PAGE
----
Written by: Teddie Potter

Editor’s note: If you missed Teddie’s hilarious post on re-watching Season 1, catch up here. Trust us, it’s worth it. 

A lovely friend who is in the business expressed exasperation with the term “Droughtlander.” Have patience—these productions take time, she said.  If patience is a virtue, then I’m in short supply when it comes to Outlander.  Fortunately, two recent events that took place in New York City helped to feed my cravings. I’m talking about the maiden voyage of the Outlander Cast Brunch, which was held on the same day as the fabulously-produced Outlander in The City event (read more on that here), making for a spectacular all-Outlander weekend.

The sad result is that after all that NYC fun, the only thing coming out of this fan woman’s Outlander wallet are those little comic strip flies. For consolation, I head straightaway to my very own mecca of merchandising where my money has been long-spent and, therefore, no longer counts as any kind of expense—my very own Outlander shrine. This is the place where I find my Outlander books and some of Diana Gabaldon’s “methadone list” titles, an unopened 2-year-old box of Outlander Walker’s Shortbread cookies, a nice box of Season 1 Outlander Trading Cards (also unopened), an official Season 1 Trading Card binder (empty), various bits of ephemera from past NYC Outlander events, scraps of the banners that once hung at the now-shuttered St. Andrews Pub, and—gloriously displayed—my Outlander Blu Ray disc sets for Season 1 and Season 2.  Time for an everything-old-is-new-again S2 re-watch!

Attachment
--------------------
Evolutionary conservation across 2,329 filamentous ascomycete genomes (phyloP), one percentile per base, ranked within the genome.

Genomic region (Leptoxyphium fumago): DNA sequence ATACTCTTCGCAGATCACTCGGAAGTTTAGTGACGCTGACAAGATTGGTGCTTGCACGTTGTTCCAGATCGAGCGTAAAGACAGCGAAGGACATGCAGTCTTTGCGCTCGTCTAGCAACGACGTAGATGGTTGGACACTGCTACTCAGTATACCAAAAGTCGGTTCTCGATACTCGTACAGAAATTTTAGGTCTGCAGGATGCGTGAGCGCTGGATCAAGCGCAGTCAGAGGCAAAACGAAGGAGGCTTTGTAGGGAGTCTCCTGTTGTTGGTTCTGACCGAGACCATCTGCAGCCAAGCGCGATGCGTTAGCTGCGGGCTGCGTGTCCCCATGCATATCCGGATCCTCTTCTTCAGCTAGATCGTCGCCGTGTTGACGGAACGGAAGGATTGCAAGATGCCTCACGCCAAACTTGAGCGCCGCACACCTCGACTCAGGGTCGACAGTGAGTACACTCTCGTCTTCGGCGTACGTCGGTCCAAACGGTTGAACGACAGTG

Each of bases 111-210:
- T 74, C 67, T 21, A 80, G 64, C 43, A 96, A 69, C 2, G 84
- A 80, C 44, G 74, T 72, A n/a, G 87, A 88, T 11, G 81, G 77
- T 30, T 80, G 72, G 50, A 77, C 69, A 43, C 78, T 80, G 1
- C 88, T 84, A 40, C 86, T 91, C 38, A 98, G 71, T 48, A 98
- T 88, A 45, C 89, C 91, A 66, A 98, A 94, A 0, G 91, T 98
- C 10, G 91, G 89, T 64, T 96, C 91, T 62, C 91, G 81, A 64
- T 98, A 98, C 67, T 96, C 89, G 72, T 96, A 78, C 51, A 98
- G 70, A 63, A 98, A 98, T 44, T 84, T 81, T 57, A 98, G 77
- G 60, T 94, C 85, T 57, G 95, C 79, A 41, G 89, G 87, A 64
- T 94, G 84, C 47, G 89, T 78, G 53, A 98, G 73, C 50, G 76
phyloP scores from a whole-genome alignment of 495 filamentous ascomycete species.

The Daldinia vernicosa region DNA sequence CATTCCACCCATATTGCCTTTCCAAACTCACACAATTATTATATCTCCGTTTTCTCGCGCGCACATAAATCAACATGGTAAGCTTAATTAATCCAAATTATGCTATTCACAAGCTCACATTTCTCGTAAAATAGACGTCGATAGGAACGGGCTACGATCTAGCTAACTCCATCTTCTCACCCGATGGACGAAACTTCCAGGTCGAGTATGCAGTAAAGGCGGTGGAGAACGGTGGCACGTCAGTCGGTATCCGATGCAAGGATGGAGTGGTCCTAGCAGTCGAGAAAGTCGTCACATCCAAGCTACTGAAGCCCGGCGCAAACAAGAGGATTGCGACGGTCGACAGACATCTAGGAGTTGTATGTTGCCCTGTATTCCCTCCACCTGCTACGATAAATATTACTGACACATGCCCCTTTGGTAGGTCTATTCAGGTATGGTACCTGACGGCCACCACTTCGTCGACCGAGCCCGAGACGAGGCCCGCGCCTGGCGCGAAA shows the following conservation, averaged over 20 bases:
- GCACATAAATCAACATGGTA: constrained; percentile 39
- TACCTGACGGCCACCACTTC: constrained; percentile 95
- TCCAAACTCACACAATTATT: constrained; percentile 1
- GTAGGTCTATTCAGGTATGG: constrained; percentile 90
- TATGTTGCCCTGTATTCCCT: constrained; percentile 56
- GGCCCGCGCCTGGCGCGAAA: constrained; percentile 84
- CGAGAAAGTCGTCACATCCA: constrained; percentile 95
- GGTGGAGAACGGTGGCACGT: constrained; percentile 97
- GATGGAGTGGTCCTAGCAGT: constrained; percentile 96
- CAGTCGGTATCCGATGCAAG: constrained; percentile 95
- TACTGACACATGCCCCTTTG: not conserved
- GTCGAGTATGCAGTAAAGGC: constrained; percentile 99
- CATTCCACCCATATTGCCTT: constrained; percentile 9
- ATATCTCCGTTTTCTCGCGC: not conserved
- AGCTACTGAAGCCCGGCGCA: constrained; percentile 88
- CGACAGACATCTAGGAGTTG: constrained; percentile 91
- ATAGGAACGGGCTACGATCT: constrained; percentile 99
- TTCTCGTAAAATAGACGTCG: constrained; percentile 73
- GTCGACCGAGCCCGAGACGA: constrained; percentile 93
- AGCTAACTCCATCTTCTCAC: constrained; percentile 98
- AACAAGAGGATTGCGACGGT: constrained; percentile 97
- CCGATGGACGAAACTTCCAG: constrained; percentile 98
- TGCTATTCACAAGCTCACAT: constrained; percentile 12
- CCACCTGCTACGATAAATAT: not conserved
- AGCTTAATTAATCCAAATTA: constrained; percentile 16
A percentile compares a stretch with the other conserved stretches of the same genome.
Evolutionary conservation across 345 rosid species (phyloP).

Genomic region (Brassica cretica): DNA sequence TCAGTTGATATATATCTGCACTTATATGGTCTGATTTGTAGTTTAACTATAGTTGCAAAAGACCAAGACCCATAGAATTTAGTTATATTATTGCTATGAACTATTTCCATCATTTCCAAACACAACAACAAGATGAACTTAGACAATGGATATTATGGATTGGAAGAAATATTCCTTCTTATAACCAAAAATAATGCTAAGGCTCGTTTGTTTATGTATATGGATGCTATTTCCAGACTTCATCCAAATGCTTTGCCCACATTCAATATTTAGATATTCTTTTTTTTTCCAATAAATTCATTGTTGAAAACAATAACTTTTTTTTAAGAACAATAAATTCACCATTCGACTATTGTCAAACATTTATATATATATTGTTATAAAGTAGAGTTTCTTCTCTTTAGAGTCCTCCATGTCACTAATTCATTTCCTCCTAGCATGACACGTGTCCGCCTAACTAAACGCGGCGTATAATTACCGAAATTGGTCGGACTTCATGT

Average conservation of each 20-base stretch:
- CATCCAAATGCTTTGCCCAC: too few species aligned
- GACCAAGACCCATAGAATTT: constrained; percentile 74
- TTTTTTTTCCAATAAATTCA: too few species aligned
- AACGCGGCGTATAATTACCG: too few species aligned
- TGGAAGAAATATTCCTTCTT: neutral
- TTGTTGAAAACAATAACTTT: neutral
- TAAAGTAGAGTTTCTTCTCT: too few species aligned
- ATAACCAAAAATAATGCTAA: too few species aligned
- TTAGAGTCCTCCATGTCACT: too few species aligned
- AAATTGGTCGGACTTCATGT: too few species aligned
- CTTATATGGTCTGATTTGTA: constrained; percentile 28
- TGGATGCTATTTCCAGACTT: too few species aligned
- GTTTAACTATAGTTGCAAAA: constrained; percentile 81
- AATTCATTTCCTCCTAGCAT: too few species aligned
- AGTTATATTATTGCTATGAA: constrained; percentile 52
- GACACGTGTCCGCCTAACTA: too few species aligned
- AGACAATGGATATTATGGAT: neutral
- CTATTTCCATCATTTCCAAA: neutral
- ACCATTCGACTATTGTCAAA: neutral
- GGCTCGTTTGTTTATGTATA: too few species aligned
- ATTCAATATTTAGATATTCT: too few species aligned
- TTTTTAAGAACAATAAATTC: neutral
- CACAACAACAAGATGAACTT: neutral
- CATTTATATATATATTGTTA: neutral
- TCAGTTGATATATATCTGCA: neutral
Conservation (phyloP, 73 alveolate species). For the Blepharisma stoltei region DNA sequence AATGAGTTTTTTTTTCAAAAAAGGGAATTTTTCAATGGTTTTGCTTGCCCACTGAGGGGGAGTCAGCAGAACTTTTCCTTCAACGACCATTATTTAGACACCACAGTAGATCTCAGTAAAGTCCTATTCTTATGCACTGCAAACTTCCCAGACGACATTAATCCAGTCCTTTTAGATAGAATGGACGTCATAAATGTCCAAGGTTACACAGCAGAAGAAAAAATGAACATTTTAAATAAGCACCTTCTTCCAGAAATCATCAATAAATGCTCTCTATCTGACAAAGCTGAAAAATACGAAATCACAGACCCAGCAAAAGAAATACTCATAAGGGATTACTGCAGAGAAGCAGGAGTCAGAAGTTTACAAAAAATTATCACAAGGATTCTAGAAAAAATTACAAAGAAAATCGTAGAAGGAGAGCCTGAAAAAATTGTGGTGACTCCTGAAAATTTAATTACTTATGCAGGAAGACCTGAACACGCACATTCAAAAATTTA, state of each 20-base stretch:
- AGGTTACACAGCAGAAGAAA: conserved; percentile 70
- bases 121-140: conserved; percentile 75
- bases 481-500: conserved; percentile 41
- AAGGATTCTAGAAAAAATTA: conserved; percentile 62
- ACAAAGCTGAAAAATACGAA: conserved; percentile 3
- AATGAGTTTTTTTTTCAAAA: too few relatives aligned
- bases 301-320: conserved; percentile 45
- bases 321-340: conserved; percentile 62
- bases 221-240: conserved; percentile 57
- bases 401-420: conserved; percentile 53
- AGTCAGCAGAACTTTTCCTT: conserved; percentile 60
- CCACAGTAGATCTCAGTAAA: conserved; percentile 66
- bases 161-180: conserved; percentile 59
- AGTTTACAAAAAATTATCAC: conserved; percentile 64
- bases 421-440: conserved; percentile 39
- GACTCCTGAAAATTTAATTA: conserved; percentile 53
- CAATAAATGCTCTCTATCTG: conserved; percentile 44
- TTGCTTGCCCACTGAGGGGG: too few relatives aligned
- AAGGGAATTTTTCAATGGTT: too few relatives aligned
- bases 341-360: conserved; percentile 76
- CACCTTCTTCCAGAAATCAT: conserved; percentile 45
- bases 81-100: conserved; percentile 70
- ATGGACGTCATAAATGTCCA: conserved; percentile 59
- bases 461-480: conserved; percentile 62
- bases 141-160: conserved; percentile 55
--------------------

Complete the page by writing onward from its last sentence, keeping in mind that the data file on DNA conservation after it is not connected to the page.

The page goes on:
First, a word from the reader’s corner.
I need to say it. Dragonfly in Amber is my least-loved of the Outlander books.  The lushly beautiful ending of Outlander morphs into one giant WTF at the opening page of Dragonfly. Despite being a devoted re-reader of the entire series, I have read this one exactly ONCE.   I’ve listened to it twice, though, only because narrator Davina Porter provides the much-needed company to get through this second novel of the series (more on Davina here).  The immediate sucker punch of a 1968 Claire without Jamie, compounded by the looming Battle of Culloden casts a mighty foreboding shadow from page one, and it hurts my heart from start to finish.  This is exactly how I faced Season 2—with great cowardice.
Re-watching Season 2 turns out to be a much less complicated matter than a re-read of it. Flipping the medium from book to screen creates a world of visual beauty, variations in story development and, of course, more of our favorite actors, which nicely complements my separate, but uniquely personal book view.  These screen elements somehow help to distract me from the specter of Jamie and Claire’s separation, at least for a while. 

And now, the disclaimer. 
This won’t be anything close to a blow-by-blow recap.  In fact, I am sure I will omit some things that are really, really meaningful to any one of you, and I’m positive that I’ll tell things out of sequence. There will be no footnotes or asterisks; you’ve been warned. Eagle-eye Outlander fans, that’s why we have a “comments” section below. I expect to end up with my head on a pike, so have at it.

Let’s go to the videotape!